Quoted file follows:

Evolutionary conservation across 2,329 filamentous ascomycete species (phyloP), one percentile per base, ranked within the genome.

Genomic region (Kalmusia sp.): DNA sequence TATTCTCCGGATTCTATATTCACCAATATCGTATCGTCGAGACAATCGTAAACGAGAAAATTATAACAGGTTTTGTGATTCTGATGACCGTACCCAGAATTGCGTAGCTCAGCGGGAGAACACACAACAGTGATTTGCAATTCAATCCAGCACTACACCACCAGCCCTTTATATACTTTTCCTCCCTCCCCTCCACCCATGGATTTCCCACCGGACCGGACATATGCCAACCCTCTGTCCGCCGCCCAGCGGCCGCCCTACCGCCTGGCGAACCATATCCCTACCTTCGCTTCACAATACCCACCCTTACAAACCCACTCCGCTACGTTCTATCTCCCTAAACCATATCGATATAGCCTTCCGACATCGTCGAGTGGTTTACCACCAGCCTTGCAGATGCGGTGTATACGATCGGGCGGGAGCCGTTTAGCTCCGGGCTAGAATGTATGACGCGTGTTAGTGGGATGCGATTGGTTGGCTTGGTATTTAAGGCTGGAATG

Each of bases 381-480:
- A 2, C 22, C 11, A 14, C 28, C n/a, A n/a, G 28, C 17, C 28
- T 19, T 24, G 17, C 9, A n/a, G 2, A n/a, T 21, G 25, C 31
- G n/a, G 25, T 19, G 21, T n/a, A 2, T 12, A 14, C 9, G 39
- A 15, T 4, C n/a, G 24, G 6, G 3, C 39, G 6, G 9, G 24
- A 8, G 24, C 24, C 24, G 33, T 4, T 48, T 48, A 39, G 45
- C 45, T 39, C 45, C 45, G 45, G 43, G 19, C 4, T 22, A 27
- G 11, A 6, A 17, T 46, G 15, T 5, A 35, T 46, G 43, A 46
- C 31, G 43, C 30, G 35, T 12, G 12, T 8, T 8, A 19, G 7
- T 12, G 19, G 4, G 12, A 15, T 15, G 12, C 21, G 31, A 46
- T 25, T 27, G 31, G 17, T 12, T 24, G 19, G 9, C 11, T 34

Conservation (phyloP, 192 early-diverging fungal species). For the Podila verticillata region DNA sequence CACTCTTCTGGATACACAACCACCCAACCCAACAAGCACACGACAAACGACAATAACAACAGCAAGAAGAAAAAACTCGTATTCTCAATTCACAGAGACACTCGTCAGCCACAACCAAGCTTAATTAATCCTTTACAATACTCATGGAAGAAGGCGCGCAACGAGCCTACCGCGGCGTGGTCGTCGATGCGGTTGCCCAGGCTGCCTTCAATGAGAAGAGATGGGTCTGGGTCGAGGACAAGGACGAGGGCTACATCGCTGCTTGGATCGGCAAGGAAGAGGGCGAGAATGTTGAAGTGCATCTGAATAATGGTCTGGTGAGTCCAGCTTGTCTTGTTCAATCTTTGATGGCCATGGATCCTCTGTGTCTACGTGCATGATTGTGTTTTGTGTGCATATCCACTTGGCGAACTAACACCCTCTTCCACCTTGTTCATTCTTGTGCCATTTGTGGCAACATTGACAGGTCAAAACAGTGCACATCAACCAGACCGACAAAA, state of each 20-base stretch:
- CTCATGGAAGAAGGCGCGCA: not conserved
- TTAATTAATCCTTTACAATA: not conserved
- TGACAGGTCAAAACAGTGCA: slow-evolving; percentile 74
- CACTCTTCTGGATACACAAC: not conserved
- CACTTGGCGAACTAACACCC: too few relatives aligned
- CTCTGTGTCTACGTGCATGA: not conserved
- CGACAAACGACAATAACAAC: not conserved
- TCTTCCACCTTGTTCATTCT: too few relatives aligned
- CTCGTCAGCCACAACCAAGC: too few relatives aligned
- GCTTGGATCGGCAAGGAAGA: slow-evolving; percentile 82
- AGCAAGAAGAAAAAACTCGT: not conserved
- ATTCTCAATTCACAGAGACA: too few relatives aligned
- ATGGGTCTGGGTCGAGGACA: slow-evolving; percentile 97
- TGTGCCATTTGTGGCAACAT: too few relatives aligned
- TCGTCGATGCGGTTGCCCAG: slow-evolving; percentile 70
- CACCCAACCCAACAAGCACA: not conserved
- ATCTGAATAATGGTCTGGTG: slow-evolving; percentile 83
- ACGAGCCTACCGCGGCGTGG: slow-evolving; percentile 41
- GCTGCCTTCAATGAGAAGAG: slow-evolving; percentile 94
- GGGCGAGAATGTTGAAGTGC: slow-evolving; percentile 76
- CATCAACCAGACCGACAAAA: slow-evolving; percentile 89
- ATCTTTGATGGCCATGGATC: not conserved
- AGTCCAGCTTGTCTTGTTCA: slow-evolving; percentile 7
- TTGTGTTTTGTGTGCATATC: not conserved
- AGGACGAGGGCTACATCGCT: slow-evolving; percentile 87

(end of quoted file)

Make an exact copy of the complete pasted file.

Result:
Evolutionary conservation across 2,329 filamentous ascomycete species (phyloP), one percentile per base, ranked within the genome.

Genomic region (Kalmusia sp.): DNA sequence TATTCTCCGGATTCTATATTCACCAATATCGTATCGTCGAGACAATCGTAAACGAGAAAATTATAACAGGTTTTGTGATTCTGATGACCGTACCCAGAATTGCGTAGCTCAGCGGGAGAACACACAACAGTGATTTGCAATTCAATCCAGCACTACACCACCAGCCCTTTATATACTTTTCCTCCCTCCCCTCCACCCATGGATTTCCCACCGGACCGGACATATGCCAACCCTCTGTCCGCCGCCCAGCGGCCGCCCTACCGCCTGGCGAACCATATCCCTACCTTCGCTTCACAATACCCACCCTTACAAACCCACTCCGCTACGTTCTATCTCCCTAAACCATATCGATATAGCCTTCCGACATCGTCGAGTGGTTTACCACCAGCCTTGCAGATGCGGTGTATACGATCGGGCGGGAGCCGTTTAGCTCCGGGCTAGAATGTATGACGCGTGTTAGTGGGATGCGATTGGTTGGCTTGGTATTTAAGGCTGGAATG

Each of bases 381-480:
- A 2, C 22, C 11, A 14, C 28, C n/a, A n/a, G 28, C 17, C 28
- T 19, T 24, G 17, C 9, A n/a, G 2, A n/a, T 21, G 25, C 31
- G n/a, G 25, T 19, G 21, T n/a, A 2, T 12, A 14, C 9, G 39
- A 15, T 4, C n/a, G 24, G 6, G 3, C 39, G 6, G 9, G 24
- A 8, G 24, C 24, C 24, G 33, T 4, T 48, T 48, A 39, G 45
- C 45, T 39, C 45, C 45, G 45, G 43, G 19, C 4, T 22, A 27
- G 11, A 6, A 17, T 46, G 15, T 5, A 35, T 46, G 43, A 46
- C 31, G 43, C 30, G 35, T 12, G 12, T 8, T 8, A 19, G 7
- T 12, G 19, G 4, G 12, A 15, T 15, G 12, C 21, G 31, A 46
- T 25, T 27, G 31, G 17, T 12, T 24, G 19, G 9, C 11, T 34

Conservation (phyloP, 192 early-diverging fungal species). For the Podila verticillata region DNA sequence CACTCTTCTGGATACACAACCACCCAACCCAACAAGCACACGACAAACGACAATAACAACAGCAAGAAGAAAAAACTCGTATTCTCAATTCACAGAGACACTCGTCAGCCACAACCAAGCTTAATTAATCCTTTACAATACTCATGGAAGAAGGCGCGCAACGAGCCTACCGCGGCGTGGTCGTCGATGCGGTTGCCCAGGCTGCCTTCAATGAGAAGAGATGGGTCTGGGTCGAGGACAAGGACGAGGGCTACATCGCTGCTTGGATCGGCAAGGAAGAGGGCGAGAATGTTGAAGTGCATCTGAATAATGGTCTGGTGAGTCCAGCTTGTCTTGTTCAATCTTTGATGGCCATGGATCCTCTGTGTCTACGTGCATGATTGTGTTTTGTGTGCATATCCACTTGGCGAACTAACACCCTCTTCCACCTTGTTCATTCTTGTGCCATTTGTGGCAACATTGACAGGTCAAAACAGTGCACATCAACCAGACCGACAAAA, state of each 20-base stretch:
- CTCATGGAAGAAGGCGCGCA: not conserved
- TTAATTAATCCTTTACAATA: not conserved
- TGACAGGTCAAAACAGTGCA: slow-evolving; percentile 74
- CACTCTTCTGGATACACAAC: not conserved
- CACTTGGCGAACTAACACCC: too few relatives aligned
- CTCTGTGTCTACGTGCATGA: not conserved
- CGACAAACGACAATAACAAC: not conserved
- TCTTCCACCTTGTTCATTCT: too few relatives aligned
- CTCGTCAGCCACAACCAAGC: too few relatives aligned
- GCTTGGATCGGCAAGGAAGA: slow-evolving; percentile 82
- AGCAAGAAGAAAAAACTCGT: not conserved
- ATTCTCAATTCACAGAGACA: too few relatives aligned
- ATGGGTCTGGGTCGAGGACA: slow-evolving; percentile 97
- TGTGCCATTTGTGGCAACAT: too few relatives aligned
- TCGTCGATGCGGTTGCCCAG: slow-evolving; percentile 70
- CACCCAACCCAACAAGCACA: not conserved
- ATCTGAATAATGGTCTGGTG: slow-evolving; percentile 83
- ACGAGCCTACCGCGGCGTGG: slow-evolving; percentile 41
- GCTGCCTTCAATGAGAAGAG: slow-evolving; percentile 94
- GGGCGAGAATGTTGAAGTGC: slow-evolving; percentile 76
- CATCAACCAGACCGACAAAA: slow-evolving; percentile 89
- ATCTTTGATGGCCATGGATC: not conserved
- AGTCCAGCTTGTCTTGTTCA: slow-evolving; percentile 7
- TTGTGTTTTGTGTGCATATC: not conserved
- AGGACGAGGGCTACATCGCT: slow-evolving; percentile 87